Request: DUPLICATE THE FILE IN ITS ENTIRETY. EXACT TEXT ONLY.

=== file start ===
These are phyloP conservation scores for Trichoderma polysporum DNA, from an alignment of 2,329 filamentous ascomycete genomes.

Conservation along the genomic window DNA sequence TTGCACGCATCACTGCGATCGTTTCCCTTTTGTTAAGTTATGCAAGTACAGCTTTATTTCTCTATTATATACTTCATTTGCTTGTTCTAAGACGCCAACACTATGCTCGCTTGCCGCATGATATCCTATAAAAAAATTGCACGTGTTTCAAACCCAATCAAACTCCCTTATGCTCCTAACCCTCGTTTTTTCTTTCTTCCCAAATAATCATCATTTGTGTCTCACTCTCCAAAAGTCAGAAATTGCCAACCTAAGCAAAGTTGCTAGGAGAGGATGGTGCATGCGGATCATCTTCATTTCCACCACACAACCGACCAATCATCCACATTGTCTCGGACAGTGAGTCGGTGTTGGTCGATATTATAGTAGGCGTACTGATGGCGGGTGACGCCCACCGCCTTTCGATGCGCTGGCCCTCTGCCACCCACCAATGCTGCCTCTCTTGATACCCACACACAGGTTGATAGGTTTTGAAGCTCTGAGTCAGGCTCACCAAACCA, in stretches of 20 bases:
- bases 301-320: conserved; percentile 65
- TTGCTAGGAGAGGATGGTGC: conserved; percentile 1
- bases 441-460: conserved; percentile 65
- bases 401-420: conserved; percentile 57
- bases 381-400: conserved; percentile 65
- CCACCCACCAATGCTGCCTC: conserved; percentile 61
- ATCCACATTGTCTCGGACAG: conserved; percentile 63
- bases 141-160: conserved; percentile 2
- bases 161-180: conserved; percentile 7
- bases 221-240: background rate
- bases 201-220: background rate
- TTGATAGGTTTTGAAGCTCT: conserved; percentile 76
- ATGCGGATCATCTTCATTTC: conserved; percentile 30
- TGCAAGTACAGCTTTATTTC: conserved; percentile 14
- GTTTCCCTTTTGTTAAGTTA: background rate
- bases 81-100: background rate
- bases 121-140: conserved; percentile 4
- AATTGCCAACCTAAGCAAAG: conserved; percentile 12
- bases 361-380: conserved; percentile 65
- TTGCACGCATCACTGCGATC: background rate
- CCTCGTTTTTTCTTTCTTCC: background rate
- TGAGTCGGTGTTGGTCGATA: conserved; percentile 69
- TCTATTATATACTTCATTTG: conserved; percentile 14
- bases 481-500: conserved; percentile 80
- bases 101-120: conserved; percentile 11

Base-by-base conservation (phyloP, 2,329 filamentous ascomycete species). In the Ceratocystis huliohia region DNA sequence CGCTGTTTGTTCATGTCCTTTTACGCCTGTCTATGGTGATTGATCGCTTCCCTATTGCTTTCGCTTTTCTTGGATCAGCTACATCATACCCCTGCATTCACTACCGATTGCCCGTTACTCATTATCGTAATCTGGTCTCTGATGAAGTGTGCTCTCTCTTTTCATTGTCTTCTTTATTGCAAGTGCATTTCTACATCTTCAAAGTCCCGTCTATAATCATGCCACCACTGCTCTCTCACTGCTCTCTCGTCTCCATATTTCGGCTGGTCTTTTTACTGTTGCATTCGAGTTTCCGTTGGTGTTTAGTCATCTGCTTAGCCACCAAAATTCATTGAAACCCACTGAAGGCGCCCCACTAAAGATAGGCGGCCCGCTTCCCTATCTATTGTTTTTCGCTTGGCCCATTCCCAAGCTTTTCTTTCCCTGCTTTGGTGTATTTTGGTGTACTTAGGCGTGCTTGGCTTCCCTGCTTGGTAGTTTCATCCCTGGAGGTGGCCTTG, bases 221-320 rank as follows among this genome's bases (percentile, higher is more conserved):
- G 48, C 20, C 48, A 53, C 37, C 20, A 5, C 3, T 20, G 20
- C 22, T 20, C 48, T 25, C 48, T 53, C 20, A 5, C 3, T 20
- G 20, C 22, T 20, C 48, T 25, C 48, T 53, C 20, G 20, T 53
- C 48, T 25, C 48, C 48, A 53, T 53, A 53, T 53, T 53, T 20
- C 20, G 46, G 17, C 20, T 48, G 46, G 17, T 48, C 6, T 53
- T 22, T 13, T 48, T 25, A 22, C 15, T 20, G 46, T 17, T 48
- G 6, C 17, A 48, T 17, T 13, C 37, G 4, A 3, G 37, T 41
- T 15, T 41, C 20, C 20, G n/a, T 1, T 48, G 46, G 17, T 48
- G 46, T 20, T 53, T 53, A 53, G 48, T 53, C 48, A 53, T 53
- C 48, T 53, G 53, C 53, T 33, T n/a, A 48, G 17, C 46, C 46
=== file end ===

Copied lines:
These are phyloP conservation scores for Trichoderma polysporum DNA, from an alignment of 2,329 filamentous ascomycete genomes.

Conservation along the genomic window DNA sequence TTGCACGCATCACTGCGATCGTTTCCCTTTTGTTAAGTTATGCAAGTACAGCTTTATTTCTCTATTATATACTTCATTTGCTTGTTCTAAGACGCCAACACTATGCTCGCTTGCCGCATGATATCCTATAAAAAAATTGCACGTGTTTCAAACCCAATCAAACTCCCTTATGCTCCTAACCCTCGTTTTTTCTTTCTTCCCAAATAATCATCATTTGTGTCTCACTCTCCAAAAGTCAGAAATTGCCAACCTAAGCAAAGTTGCTAGGAGAGGATGGTGCATGCGGATCATCTTCATTTCCACCACACAACCGACCAATCATCCACATTGTCTCGGACAGTGAGTCGGTGTTGGTCGATATTATAGTAGGCGTACTGATGGCGGGTGACGCCCACCGCCTTTCGATGCGCTGGCCCTCTGCCACCCACCAATGCTGCCTCTCTTGATACCCACACACAGGTTGATAGGTTTTGAAGCTCTGAGTCAGGCTCACCAAACCA, in stretches of 20 bases:
- bases 301-320: conserved; percentile 65
- TTGCTAGGAGAGGATGGTGC: conserved; percentile 1
- bases 441-460: conserved; percentile 65
- bases 401-420: conserved; percentile 57
- bases 381-400: conserved; percentile 65
- CCACCCACCAATGCTGCCTC: conserved; percentile 61
- ATCCACATTGTCTCGGACAG: conserved; percentile 63
- bases 141-160: conserved; percentile 2
- bases 161-180: conserved; percentile 7
- bases 221-240: background rate
- bases 201-220: background rate
- TTGATAGGTTTTGAAGCTCT: conserved; percentile 76
- ATGCGGATCATCTTCATTTC: conserved; percentile 30
- TGCAAGTACAGCTTTATTTC: conserved; percentile 14
- GTTTCCCTTTTGTTAAGTTA: background rate
- bases 81-100: background rate
- bases 121-140: conserved; percentile 4
- AATTGCCAACCTAAGCAAAG: conserved; percentile 12
- bases 361-380: conserved; percentile 65
- TTGCACGCATCACTGCGATC: background rate
- CCTCGTTTTTTCTTTCTTCC: background rate
- TGAGTCGGTGTTGGTCGATA: conserved; percentile 69
- TCTATTATATACTTCATTTG: conserved; percentile 14
- bases 481-500: conserved; percentile 80
- bases 101-120: conserved; percentile 11

Base-by-base conservation (phyloP, 2,329 filamentous ascomycete species). In the Ceratocystis huliohia region DNA sequence CGCTGTTTGTTCATGTCCTTTTACGCCTGTCTATGGTGATTGATCGCTTCCCTATTGCTTTCGCTTTTCTTGGATCAGCTACATCATACCCCTGCATTCACTACCGATTGCCCGTTACTCATTATCGTAATCTGGTCTCTGATGAAGTGTGCTCTCTCTTTTCATTGTCTTCTTTATTGCAAGTGCATTTCTACATCTTCAAAGTCCCGTCTATAATCATGCCACCACTGCTCTCTCACTGCTCTCTCGTCTCCATATTTCGGCTGGTCTTTTTACTGTTGCATTCGAGTTTCCGTTGGTGTTTAGTCATCTGCTTAGCCACCAAAATTCATTGAAACCCACTGAAGGCGCCCCACTAAAGATAGGCGGCCCGCTTCCCTATCTATTGTTTTTCGCTTGGCCCATTCCCAAGCTTTTCTTTCCCTGCTTTGGTGTATTTTGGTGTACTTAGGCGTGCTTGGCTTCCCTGCTTGGTAGTTTCATCCCTGGAGGTGGCCTTG, bases 221-320 rank as follows among this genome's bases (percentile, higher is more conserved):
- G 48, C 20, C 48, A 53, C 37, C 20, A 5, C 3, T 20, G 20
- C 22, T 20, C 48, T 25, C 48, T 53, C 20, A 5, C 3, T 20
- G 20, C 22, T 20, C 48, T 25, C 48, T 53, C 20, G 20, T 53
- C 48, T 25, C 48, C 48, A 53, T 53, A 53, T 53, T 53, T 20
- C 20, G 46, G 17, C 20, T 48, G 46, G 17, T 48, C 6, T 53
- T 22, T 13, T 48, T 25, A 22, C 15, T 20, G 46, T 17, T 48
- G 6, C 17, A 48, T 17, T 13, C 37, G 4, A 3, G 37, T 41
- T 15, T 41, C 20, C 20, G n/a, T 1, T 48, G 46, G 17, T 48
- G 46, T 20, T 53, T 53, A 53, G 48, T 53, C 48, A 53, T 53
- C 48, T 53, G 53, C 53, T 33, T n/a, A 48, G 17, C 46, C 46